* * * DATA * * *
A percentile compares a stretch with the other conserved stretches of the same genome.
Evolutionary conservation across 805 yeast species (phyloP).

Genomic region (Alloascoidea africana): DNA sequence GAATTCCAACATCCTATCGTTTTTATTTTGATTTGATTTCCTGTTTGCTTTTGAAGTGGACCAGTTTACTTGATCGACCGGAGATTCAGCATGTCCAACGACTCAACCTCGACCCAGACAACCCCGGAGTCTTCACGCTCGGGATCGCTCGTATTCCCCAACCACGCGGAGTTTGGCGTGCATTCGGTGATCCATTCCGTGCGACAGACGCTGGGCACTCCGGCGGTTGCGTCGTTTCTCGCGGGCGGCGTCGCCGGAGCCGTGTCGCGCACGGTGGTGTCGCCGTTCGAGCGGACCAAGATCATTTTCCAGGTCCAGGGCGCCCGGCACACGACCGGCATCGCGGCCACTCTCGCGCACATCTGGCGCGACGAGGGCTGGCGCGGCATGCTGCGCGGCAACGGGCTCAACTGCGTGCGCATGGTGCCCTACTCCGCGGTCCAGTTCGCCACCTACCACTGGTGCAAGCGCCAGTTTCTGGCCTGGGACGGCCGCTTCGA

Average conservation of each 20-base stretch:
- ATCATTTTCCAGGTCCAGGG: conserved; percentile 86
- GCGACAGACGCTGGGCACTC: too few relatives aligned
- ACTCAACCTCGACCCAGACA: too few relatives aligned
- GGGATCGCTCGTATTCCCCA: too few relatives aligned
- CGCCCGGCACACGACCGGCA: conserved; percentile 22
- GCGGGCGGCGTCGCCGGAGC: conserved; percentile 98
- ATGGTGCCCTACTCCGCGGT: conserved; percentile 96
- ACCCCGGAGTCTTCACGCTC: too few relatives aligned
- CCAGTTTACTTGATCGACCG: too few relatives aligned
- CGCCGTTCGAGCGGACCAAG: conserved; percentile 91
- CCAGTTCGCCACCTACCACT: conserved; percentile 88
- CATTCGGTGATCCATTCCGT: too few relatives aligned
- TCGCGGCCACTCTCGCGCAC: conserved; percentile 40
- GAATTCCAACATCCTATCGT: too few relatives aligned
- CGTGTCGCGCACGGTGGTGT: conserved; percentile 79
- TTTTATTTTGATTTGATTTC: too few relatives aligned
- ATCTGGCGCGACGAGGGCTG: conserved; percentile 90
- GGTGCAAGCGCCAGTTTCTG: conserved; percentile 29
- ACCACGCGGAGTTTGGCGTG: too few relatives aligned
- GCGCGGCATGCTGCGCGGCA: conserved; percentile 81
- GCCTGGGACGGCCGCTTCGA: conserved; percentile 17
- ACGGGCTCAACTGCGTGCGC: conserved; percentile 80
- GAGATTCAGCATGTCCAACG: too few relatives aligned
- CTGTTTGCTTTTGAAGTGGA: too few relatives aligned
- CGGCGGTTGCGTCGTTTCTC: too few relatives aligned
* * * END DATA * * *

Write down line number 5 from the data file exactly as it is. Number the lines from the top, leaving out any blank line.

- ATCATTTTCCAGGTCCAGGG: conserved; percentile 86